Monday, December 12, 2011

Don't Be Afraid to Ask for a Heart Screening

Today, I read another story about a high-school athlete who dropped dead during practice from an undiagnosed, undetected congenital heart defect. The 17-year-old was at lacrosse practice. The very sport my high-school-athlete son plays.

I am relieved to know now that my son Martin has a healthy heart. Earlier this year, I finally asked our pediatrician to screen him for congenital heart disease (CHD). I had let the question nag me since 2005, when my younger son William was diagnosed with Scimitar Syndrome. Martin was screened in March, after I read news stories about five student athletes who collapsed and died while playing their sport.

I'm so sad for Daniel Valenson's family. They had no way of knowing. The heart defect he had (anomalous left coronary artery from the pulmonary artery) is very rare -- affecting 1 in 50,000 to 1 in 300,000 live births -- and often, the first symptom or sign of trouble is sudden cardiac death.

While Daniel's particular heart defect is very rare, congenital heart defects are not rare. They are frighteningly common, and yet, our children are not routinely screened for them at birth or as a requirement to play organized sports, although there are efforts to change this. In Chicago, for example, privately funded screenings have saved the lives of area athletes.

Congenital heart defects strike an average of 1 in 100 babies. Heart defects are THE MOST COMMON of ALL birth defects. More common than the ones you hear so much about -- and many of which women are routinely screened for during pregnancy -- such as spina bifida, Down syndrome, cleft lip and palate, and abnormal extremities.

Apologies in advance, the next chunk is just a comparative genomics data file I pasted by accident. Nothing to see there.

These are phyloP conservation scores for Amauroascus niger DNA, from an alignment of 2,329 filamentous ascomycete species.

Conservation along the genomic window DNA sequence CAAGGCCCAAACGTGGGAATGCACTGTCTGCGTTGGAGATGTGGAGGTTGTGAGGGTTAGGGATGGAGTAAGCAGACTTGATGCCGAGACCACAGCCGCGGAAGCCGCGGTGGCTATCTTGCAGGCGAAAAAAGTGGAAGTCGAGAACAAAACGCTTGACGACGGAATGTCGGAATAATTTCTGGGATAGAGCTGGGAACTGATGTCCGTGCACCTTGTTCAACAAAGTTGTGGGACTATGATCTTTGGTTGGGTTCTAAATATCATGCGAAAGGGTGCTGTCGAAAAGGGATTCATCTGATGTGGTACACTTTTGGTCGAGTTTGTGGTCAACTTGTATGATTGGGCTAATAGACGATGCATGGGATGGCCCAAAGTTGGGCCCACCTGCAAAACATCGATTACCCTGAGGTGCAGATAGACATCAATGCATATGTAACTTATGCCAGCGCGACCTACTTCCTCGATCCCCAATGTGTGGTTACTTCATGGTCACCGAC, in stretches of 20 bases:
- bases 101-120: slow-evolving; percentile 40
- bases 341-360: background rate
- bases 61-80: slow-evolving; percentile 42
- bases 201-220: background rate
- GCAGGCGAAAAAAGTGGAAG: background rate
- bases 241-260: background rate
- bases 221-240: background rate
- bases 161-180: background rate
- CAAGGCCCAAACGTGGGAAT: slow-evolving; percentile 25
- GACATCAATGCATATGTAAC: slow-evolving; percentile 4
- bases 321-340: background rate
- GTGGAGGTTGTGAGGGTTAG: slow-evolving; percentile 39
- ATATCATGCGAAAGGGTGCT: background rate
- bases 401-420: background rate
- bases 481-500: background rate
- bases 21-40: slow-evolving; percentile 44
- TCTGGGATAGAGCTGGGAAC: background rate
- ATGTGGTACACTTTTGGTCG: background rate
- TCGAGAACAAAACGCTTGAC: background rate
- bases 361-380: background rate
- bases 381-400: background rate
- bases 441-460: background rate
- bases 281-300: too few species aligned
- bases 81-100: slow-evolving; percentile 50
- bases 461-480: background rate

Congenital heart disease affects about 35,000 children each year in the United States. Of those, about 3,500 die before their first birthday. Nearly twice as many children die from CHDs in the United States each year as from all forms of childhood cancers combined.

Don't be afraid to ask your pediatrician or family physician for your newborn, infant, toddler, young child or your student athlete to be screened for congenital (or acquired) heart disease. 

While any physician may be able to identify a congenital heart defect, the most qualified and specially trained physicians in this area are those who are board-certified in pediatric cardiology. Certification matters!

Congenital heart defects can be found through:
Another startling fact about congenital heart disease: About 10 percent of all CHD cases that are evaluated in adult congenital heart clinics are first diagnosed in adulthood — that means there are adults walking around today who have undiagnosed congenital heart defects.
  
Screening does not require invasive testing. Diagnosis and treatment saves lives. Now more than ever, people with congenital heart disease are living longer, active, normal lives. 

Ask.


Tuesday, September 6, 2011

Happy Birthday, Mom!

Happy Birthday to my wonderful, phenomenal mother! 

Before I tell you a totally cool story about her early career days, let me tell you why she's my wonderful, phenomenal mother: Because she was there. Always. And she still is. Not just for us kids, but our kids, too. 

She was and is a great role model in every way. I wrote about that in "Who's Your Role Model." And this is where I pick up on the career tale ...

So. The story. My mother was one of the first two women in the Leon County Schools to serve as an elementary education administrator. Mom served as an assistant principal in several Leon County elementary schools, including Oak Ridge.

It was all going swimmingly until she and her colleague learned that their male counterparts were making a lot more money than they made! So, the two women confronted the superintendent of schools about equal pay. (Go, Mom!) The conversation went something like this:
The superintendent said, "Well, you don't make as much because I figure you wouldn't be doing the same kinds of things the men would do." (Remember, this would have been in the late 60s.)

My mom replied: "What assignments wouldn't we do? Are you aware that on one occasion I escorted a sheriff's deputy to a classroom so he could take a 5th grader into custody?" 
Did I say, "Go, Mom!" yet? Oh, it gets better!
My mother continued: "And are you aware that one of our students was crossing campus with a pistol in his hand and intending to shoot one of our teachers? I stopped him and confiscated his gun, a .38. Now, what is it that we wouldn't do?"
Whoa! That's my mother!